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The danger in just 'writing some survey questions quickly' to measure... anything!

4-Dec-2015

We have all been there. When your organisation / department needs an engagement, well-being or customer satisfaction survey whipped up, quickly, to tick some boxes in order to meet KPIs. Yes, we know this happens. 

 

Well, as easy as it might sound, or seem, there can actually be quite dire consequences when questions do not measure what they are designed to, or intended to, and when inevitably, dollars get invested to action those glaring 'problem areas' which have to be fixed (before next year at least)! 

 

Let's put it simply. In this day and age, with modern test theories such as IRT, Rasch and OPT coupled alongside sophisticated software and platform capabilities, we cannot take chances to waste those valuable investments to target areas which may not actually improve the workplace culture, climate or engagement. 

 

It has been proven that survey questions can contribute in different degrees to a construct, and when the appropriate weights are not allocated to different questions, inferences from the data can be incorrect.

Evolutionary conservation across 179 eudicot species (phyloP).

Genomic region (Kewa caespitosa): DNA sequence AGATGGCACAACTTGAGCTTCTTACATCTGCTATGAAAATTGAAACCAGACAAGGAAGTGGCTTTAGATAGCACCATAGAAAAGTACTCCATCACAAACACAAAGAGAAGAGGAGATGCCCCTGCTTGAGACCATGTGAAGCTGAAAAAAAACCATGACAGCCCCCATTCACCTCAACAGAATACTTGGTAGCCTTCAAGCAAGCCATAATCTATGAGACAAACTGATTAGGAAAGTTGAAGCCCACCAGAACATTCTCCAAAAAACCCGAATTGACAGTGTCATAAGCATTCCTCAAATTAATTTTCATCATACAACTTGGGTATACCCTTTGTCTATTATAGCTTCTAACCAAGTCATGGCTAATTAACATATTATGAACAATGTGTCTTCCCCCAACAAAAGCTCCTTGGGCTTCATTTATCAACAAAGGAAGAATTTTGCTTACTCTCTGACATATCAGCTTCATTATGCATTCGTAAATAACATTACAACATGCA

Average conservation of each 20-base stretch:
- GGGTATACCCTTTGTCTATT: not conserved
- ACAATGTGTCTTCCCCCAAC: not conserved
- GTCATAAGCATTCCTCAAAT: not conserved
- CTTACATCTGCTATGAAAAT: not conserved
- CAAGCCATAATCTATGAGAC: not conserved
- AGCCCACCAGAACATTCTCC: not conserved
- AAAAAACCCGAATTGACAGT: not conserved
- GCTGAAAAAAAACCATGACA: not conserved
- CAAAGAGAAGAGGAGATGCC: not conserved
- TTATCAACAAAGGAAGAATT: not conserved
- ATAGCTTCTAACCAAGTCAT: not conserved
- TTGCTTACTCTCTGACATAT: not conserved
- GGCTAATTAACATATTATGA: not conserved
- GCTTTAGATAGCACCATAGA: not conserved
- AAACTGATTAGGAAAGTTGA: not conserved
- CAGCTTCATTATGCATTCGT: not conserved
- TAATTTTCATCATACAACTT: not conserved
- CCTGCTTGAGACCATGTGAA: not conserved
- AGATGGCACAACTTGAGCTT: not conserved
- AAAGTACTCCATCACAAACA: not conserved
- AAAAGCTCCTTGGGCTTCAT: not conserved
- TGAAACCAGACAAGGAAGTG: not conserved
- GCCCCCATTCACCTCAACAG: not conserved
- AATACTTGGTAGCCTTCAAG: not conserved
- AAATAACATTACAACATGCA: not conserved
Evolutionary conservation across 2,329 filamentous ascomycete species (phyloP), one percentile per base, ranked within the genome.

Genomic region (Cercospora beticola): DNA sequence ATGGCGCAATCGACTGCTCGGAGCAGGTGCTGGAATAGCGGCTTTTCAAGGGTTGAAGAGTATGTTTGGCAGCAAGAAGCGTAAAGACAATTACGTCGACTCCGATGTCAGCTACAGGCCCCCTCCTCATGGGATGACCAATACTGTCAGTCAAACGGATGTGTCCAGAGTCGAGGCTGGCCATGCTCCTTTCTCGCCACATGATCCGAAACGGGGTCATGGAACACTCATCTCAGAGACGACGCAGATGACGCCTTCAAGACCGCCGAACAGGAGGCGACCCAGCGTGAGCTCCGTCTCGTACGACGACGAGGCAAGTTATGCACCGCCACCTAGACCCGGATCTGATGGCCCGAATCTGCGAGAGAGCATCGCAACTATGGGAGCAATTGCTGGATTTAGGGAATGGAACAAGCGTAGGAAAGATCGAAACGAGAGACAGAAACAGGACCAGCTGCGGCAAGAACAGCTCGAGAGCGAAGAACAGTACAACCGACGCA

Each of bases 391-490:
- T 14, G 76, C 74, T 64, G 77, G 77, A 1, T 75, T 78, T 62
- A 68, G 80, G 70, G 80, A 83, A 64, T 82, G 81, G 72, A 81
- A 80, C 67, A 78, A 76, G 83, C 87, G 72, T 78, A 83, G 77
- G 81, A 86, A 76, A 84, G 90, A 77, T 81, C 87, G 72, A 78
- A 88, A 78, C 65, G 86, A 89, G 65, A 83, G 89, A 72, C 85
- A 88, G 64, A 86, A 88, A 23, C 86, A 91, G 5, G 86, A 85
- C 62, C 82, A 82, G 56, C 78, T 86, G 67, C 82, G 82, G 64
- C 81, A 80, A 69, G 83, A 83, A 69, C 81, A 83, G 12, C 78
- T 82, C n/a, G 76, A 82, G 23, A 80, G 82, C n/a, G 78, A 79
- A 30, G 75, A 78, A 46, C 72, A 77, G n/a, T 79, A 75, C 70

Let's think of an example. You quickly whip up a survey to measure the psychological health for your organisation, and send this out to the departments you wish to target. You include questions such as, 'are you clear what is expected of you in your current role?', or 'do you have sufficient opportunities in your organisation for learning and development?' or 'how serious is your employer about safety at work?'. 

 

Although these questions may all contribute to some extent about the overall psychological health in the workplace, they most certainly contribute to different extents. If the weights were not taken into consideration, and the subsequent data interpretation led you to believe the organisation should invest in safety awareness at work, there are a myriad of ripple effects this will have, on staff, the culture of the organisation, and the bottom line. Just imagine, this inference was inaccurate, and you are not targeting the appropriate area of concern to improve psychological health. What would be the point? 

 

Next year, you may simply, do the same survey, get the same results, and see no change in the data. Imagine if your investment could make an actual difference to your workplace and you could see improvements over time. Amazing! 

 

If you want to have a discussion about how we can partner with you to achieve your aims in measurement accuracy and precision, we would love to hear from you, and help you achieve optimal performance!  See our details at www.epecat.com.

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